One reason they have been so effective in preserving their way of life — despite having no central church authority — is because each district (congregation) has its own set of unwritten rules for Amish living. This set of rules, called an Ordnung, is maintained and administered by the members of the district. Due to the aforementioned decentralized church governance, these rules can vary between districts. For example, one district may allow the use of bicycles while another may forbid them.

Though the rules may vary across districts, the Amish believe the existence of and obedience to the Ordnung is vital to the preservation of their community, cultural identity, and faith. It is also important for the protection of the family.

The Amish don’t believe technology is evil in and of itself. In fact, they make use of many modern technologies such as batteries, electric lights, farm equipment, and landline telephones (although they usually do not have a phone inside their home, but in a small shed somewhere on their property).

What concerns the Amish is that, unchecked or used improperly, technology can negatively impact, even destroy the things they hold most dear — the things the Ordnung is intended to protect and preserve. For example, they do not own automobiles because they believe that the ability to more quickly travel longer distances would cause them to move further apart from each other, separating families and eroding their tight-knit community. Using a horse-and-buggy to travel helps to keep everyone closer together and tied to a smaller geographic area.

When it comes to technology, the Amish seek to be its master rather than allow it to master them. They are selective about the things they allow into their lives and use those things intentionally to help them live in harmony with their values.

I think the Amish are wise to be cautious about technology. They have problems like everyone else, but not problems like these:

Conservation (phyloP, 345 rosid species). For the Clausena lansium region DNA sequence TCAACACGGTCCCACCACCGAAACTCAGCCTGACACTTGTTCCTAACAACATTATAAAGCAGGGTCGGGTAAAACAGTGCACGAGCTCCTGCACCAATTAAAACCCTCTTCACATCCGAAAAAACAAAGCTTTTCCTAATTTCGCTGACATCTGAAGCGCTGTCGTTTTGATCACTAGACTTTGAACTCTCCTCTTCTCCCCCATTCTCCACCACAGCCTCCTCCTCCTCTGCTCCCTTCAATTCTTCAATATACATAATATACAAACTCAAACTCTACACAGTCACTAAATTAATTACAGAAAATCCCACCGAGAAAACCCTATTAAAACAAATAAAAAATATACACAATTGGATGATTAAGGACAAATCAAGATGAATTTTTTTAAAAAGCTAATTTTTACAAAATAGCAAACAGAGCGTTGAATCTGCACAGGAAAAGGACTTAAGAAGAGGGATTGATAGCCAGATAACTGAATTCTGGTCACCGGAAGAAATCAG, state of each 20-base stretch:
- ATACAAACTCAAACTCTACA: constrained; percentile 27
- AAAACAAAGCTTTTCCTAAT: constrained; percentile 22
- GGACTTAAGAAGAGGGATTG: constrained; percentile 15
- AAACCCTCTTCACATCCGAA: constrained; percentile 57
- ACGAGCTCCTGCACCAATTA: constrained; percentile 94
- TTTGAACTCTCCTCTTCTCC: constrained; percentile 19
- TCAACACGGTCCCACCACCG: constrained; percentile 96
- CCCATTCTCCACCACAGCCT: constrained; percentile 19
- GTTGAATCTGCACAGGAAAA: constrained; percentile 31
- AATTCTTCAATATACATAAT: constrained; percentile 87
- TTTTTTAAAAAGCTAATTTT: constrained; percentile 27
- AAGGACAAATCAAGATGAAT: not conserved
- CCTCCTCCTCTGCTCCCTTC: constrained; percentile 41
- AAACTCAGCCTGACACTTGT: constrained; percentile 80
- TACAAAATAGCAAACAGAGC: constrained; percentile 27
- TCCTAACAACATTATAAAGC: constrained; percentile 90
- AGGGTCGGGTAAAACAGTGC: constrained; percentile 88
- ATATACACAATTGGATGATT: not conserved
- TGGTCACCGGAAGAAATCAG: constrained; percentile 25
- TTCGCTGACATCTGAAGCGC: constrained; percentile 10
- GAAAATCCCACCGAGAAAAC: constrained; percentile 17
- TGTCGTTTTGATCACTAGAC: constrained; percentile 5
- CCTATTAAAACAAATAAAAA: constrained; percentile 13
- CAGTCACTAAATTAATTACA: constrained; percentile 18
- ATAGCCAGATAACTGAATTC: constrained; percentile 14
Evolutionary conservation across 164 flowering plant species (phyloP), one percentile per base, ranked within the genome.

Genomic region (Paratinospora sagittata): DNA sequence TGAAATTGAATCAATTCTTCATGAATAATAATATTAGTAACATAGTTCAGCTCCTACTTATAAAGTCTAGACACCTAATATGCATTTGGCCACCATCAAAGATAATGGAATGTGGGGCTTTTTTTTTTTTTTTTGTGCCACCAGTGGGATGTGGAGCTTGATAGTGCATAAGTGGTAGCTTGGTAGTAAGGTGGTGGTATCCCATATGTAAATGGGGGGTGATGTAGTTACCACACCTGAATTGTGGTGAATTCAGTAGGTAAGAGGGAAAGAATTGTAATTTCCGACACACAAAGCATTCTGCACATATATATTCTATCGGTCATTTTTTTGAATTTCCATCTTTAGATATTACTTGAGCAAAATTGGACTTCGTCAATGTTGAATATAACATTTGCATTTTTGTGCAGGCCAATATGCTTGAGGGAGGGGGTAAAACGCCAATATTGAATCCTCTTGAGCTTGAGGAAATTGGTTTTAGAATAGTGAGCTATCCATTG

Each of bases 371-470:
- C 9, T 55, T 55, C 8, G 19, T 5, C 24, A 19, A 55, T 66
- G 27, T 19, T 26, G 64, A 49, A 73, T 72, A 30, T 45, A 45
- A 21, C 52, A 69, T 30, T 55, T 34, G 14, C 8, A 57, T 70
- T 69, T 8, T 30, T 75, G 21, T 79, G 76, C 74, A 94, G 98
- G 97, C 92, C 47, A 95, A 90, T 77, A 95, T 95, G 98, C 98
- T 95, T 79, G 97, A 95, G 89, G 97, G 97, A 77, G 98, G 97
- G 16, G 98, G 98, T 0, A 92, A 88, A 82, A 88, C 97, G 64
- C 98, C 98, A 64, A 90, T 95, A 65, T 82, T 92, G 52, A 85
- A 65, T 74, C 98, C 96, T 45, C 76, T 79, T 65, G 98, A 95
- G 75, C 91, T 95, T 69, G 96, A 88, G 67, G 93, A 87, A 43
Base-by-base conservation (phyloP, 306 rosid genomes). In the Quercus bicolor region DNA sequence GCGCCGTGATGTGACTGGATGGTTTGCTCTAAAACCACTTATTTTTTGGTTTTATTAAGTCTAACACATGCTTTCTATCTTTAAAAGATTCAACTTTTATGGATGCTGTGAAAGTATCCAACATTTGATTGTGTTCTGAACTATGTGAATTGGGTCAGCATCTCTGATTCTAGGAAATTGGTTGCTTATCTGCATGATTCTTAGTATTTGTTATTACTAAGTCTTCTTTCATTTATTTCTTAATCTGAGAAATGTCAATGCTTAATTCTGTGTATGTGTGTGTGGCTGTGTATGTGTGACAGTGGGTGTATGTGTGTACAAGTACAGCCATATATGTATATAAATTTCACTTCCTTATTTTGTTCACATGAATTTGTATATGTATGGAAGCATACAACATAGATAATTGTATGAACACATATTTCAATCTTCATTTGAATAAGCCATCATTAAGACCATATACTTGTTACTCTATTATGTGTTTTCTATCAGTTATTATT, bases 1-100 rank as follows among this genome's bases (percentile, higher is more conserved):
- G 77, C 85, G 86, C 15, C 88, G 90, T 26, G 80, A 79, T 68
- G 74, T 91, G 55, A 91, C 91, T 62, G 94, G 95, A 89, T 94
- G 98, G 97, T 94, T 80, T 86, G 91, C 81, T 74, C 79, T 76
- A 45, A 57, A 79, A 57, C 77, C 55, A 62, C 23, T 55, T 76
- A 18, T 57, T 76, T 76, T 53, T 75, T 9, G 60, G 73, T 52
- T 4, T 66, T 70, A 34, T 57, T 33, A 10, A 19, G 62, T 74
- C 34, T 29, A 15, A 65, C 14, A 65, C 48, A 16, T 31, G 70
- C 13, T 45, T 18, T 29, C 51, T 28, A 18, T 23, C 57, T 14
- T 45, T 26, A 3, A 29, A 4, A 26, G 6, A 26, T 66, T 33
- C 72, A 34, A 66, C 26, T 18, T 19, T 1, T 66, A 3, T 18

I’m not intending to trade my car in for a horse-and-buggy, nor am I intending to cut myself off from the Internet or get rid of my gadgets. After all, it’s Internet-connected devices that have allowed me to quickly and easily learn more about the Amish in the first place.

But this example of selective and intentional use of technology has caused me to deeply reflect on questions such as:

What are the most important things in my life? What are my values?

Is the technology I use helping me or hindering me in living my life according to my values?

If I knew that a certain technology was negatively impacting what’s important to me or had the potential to do so, would I limit my use of that technology or give it up altogether? Why or why not?

What changes will I make now to better align my use of technology with my values?

I recently watched American Experience: The Amish, a PBS documentary. Near the end of the program, an Amish man relates the following story: . . .

Continue reading.

Written by Leisureguy

2 November 2020 at 4:29 pm

How Your Brain Tricks You Into Taking Risks During the Pandemic

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A double-barrelled expert — psychologist and champion poker player — discusses how our brains can mislead us. Marshall Allen and Meg Marco report in ProPublica: